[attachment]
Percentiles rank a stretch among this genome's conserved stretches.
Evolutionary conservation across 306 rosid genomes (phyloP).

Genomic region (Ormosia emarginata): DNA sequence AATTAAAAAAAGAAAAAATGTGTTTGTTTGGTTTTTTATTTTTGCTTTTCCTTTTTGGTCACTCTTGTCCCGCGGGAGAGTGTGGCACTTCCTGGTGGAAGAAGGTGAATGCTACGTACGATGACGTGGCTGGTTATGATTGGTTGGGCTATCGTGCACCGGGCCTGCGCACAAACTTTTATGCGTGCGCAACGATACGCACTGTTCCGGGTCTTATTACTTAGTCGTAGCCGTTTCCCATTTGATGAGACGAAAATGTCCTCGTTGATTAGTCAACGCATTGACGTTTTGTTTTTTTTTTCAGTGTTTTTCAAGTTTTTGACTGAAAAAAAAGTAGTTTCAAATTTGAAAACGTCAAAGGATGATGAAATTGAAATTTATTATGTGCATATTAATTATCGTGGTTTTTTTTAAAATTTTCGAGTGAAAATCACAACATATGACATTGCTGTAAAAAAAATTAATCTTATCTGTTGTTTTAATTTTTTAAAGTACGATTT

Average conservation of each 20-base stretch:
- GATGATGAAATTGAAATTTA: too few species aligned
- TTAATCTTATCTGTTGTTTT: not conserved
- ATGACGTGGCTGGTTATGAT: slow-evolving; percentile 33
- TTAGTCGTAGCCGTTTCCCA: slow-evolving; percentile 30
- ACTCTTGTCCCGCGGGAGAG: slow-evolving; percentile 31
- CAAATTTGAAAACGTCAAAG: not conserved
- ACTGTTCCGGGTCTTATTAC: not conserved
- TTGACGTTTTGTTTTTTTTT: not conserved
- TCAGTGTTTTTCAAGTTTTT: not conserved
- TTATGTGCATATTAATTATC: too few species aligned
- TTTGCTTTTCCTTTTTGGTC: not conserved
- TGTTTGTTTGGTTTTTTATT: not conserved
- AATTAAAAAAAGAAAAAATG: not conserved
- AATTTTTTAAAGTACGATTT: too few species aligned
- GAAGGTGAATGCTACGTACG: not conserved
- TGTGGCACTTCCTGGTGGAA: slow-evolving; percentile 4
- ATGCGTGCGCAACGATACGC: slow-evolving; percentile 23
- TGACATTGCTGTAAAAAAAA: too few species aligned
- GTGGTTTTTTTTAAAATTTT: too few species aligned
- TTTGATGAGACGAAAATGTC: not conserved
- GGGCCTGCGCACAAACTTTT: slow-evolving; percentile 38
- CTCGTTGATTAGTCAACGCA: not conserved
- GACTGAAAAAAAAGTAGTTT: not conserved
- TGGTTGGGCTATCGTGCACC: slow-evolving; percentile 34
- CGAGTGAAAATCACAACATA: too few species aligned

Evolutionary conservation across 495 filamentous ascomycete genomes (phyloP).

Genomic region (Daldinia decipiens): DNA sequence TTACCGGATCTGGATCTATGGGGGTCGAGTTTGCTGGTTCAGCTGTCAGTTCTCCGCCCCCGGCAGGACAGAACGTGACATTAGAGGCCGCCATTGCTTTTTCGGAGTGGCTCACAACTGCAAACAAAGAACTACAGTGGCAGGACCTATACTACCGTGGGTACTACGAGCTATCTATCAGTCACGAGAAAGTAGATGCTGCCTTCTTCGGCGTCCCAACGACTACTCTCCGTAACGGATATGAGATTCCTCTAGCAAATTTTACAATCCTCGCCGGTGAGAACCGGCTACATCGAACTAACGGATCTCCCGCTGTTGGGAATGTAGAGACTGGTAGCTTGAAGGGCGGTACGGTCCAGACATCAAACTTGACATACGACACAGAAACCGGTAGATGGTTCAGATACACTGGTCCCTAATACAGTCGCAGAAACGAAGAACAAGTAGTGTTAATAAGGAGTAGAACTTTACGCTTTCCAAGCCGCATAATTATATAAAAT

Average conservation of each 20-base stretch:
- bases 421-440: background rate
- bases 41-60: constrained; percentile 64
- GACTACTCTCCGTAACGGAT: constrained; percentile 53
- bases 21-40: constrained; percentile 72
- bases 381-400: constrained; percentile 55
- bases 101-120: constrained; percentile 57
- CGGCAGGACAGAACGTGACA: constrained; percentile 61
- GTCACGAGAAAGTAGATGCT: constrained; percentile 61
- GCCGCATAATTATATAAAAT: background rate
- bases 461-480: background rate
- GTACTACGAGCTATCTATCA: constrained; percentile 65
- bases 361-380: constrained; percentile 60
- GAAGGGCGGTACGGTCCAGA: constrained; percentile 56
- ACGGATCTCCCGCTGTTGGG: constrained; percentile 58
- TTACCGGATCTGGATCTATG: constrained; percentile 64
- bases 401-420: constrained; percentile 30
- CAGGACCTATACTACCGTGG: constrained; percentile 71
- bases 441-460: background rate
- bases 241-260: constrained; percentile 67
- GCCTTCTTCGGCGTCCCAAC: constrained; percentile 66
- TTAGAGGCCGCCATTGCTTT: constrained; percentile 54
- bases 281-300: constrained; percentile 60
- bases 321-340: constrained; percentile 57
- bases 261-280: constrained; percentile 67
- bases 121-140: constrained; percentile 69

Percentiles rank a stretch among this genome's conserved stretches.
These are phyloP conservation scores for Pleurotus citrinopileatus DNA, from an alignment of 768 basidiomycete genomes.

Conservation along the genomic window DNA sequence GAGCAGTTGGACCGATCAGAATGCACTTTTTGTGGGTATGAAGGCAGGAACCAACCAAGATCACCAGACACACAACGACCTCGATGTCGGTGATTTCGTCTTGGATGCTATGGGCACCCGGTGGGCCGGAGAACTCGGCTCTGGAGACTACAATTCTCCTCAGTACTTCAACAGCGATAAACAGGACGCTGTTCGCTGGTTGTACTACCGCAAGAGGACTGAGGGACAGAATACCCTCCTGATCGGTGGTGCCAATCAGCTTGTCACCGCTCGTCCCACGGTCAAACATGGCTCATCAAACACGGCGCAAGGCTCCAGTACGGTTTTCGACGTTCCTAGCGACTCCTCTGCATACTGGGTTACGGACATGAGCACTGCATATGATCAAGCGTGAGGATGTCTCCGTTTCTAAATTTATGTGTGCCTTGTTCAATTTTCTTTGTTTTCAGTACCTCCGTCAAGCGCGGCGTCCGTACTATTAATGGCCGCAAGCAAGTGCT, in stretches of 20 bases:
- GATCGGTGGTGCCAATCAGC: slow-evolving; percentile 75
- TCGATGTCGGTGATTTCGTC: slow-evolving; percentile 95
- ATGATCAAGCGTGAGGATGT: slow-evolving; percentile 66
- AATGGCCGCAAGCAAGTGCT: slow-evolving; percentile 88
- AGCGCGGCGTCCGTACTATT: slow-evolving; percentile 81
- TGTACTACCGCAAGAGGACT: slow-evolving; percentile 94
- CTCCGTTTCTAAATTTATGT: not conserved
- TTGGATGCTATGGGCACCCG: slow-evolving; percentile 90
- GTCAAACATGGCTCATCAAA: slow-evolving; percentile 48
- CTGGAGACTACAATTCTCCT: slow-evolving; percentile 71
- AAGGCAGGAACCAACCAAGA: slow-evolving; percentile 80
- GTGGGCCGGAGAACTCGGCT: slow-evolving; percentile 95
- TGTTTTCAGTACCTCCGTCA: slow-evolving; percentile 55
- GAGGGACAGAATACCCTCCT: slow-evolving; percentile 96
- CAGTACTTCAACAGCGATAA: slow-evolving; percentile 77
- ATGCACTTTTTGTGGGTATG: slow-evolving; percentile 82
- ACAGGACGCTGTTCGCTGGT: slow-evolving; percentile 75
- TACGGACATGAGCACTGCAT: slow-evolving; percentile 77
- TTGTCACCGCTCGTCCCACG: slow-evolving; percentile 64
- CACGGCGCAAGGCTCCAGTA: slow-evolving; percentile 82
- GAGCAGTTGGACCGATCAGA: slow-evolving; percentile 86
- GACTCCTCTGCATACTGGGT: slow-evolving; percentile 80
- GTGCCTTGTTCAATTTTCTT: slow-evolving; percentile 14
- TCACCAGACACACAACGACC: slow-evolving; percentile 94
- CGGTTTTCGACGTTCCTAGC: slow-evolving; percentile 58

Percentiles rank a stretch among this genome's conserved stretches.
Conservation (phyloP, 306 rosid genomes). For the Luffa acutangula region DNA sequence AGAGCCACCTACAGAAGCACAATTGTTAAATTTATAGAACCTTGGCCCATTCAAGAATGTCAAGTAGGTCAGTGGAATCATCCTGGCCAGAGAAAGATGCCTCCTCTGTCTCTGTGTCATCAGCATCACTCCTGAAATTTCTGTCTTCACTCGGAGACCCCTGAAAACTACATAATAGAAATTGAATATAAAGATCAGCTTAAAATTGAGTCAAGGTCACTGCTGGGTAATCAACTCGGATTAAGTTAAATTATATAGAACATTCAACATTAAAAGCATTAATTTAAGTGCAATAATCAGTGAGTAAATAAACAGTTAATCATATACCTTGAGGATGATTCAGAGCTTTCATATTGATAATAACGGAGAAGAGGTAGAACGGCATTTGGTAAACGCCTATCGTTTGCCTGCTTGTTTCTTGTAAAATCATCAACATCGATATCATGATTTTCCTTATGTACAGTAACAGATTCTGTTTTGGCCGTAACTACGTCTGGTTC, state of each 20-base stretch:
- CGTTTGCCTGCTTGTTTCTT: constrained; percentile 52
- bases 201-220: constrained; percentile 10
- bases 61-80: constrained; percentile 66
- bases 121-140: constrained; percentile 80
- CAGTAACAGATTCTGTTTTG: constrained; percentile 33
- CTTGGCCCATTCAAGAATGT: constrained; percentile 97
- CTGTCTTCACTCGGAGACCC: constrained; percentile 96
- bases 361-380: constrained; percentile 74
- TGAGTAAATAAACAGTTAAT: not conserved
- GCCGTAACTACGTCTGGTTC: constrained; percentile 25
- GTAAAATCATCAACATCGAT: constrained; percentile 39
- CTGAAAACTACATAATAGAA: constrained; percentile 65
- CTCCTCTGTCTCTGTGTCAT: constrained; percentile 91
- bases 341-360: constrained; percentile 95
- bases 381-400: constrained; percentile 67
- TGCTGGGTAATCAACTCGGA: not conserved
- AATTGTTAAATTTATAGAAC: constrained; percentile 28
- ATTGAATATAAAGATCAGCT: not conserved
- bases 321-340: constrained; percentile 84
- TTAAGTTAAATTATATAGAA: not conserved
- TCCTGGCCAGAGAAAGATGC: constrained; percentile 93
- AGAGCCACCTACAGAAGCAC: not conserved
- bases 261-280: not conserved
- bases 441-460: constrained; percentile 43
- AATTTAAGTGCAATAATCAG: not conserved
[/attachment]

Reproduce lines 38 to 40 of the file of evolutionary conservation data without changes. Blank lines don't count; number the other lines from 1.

- bases 101-120: constrained; percentile 57
- CGGCAGGACAGAACGTGACA: constrained; percentile 61
- GTCACGAGAAAGTAGATGCT: constrained; percentile 61